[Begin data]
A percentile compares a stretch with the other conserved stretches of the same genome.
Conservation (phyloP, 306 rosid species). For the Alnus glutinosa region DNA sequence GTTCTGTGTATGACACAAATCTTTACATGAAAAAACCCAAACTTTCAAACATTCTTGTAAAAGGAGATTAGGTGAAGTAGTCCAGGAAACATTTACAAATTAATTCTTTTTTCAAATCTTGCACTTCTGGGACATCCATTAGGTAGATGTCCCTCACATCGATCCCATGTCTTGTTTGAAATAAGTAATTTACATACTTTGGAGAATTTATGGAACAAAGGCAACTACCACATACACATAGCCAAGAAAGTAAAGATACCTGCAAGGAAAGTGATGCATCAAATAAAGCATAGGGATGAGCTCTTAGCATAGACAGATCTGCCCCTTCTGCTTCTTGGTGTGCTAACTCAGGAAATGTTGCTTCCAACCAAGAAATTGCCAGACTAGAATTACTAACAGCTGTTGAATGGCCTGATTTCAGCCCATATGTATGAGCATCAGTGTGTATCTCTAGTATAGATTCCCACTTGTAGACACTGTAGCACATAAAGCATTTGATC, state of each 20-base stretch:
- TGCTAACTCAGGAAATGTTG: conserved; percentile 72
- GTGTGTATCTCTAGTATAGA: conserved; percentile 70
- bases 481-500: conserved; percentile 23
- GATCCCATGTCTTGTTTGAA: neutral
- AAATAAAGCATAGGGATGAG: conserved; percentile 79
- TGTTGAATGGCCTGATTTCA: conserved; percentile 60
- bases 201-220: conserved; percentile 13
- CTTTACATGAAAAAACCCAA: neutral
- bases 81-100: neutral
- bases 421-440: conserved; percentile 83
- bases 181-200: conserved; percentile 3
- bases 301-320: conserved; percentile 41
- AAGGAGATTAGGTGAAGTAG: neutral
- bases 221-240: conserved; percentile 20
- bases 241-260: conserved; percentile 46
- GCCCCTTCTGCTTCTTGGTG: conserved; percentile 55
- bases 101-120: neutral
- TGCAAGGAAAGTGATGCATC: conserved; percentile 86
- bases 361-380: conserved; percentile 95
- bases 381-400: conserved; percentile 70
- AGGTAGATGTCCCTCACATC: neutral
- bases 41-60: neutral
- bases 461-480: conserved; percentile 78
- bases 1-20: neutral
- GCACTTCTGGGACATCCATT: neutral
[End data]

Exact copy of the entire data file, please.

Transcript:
A percentile compares a stretch with the other conserved stretches of the same genome.
Conservation (phyloP, 306 rosid species). For the Alnus glutinosa region DNA sequence GTTCTGTGTATGACACAAATCTTTACATGAAAAAACCCAAACTTTCAAACATTCTTGTAAAAGGAGATTAGGTGAAGTAGTCCAGGAAACATTTACAAATTAATTCTTTTTTCAAATCTTGCACTTCTGGGACATCCATTAGGTAGATGTCCCTCACATCGATCCCATGTCTTGTTTGAAATAAGTAATTTACATACTTTGGAGAATTTATGGAACAAAGGCAACTACCACATACACATAGCCAAGAAAGTAAAGATACCTGCAAGGAAAGTGATGCATCAAATAAAGCATAGGGATGAGCTCTTAGCATAGACAGATCTGCCCCTTCTGCTTCTTGGTGTGCTAACTCAGGAAATGTTGCTTCCAACCAAGAAATTGCCAGACTAGAATTACTAACAGCTGTTGAATGGCCTGATTTCAGCCCATATGTATGAGCATCAGTGTGTATCTCTAGTATAGATTCCCACTTGTAGACACTGTAGCACATAAAGCATTTGATC, state of each 20-base stretch:
- TGCTAACTCAGGAAATGTTG: conserved; percentile 72
- GTGTGTATCTCTAGTATAGA: conserved; percentile 70
- bases 481-500: conserved; percentile 23
- GATCCCATGTCTTGTTTGAA: neutral
- AAATAAAGCATAGGGATGAG: conserved; percentile 79
- TGTTGAATGGCCTGATTTCA: conserved; percentile 60
- bases 201-220: conserved; percentile 13
- CTTTACATGAAAAAACCCAA: neutral
- bases 81-100: neutral
- bases 421-440: conserved; percentile 83
- bases 181-200: conserved; percentile 3
- bases 301-320: conserved; percentile 41
- AAGGAGATTAGGTGAAGTAG: neutral
- bases 221-240: conserved; percentile 20
- bases 241-260: conserved; percentile 46
- GCCCCTTCTGCTTCTTGGTG: conserved; percentile 55
- bases 101-120: neutral
- TGCAAGGAAAGTGATGCATC: conserved; percentile 86
- bases 361-380: conserved; percentile 95
- bases 381-400: conserved; percentile 70
- AGGTAGATGTCCCTCACATC: neutral
- bases 41-60: neutral
- bases 461-480: conserved; percentile 78
- bases 1-20: neutral
- GCACTTCTGGGACATCCATT: neutral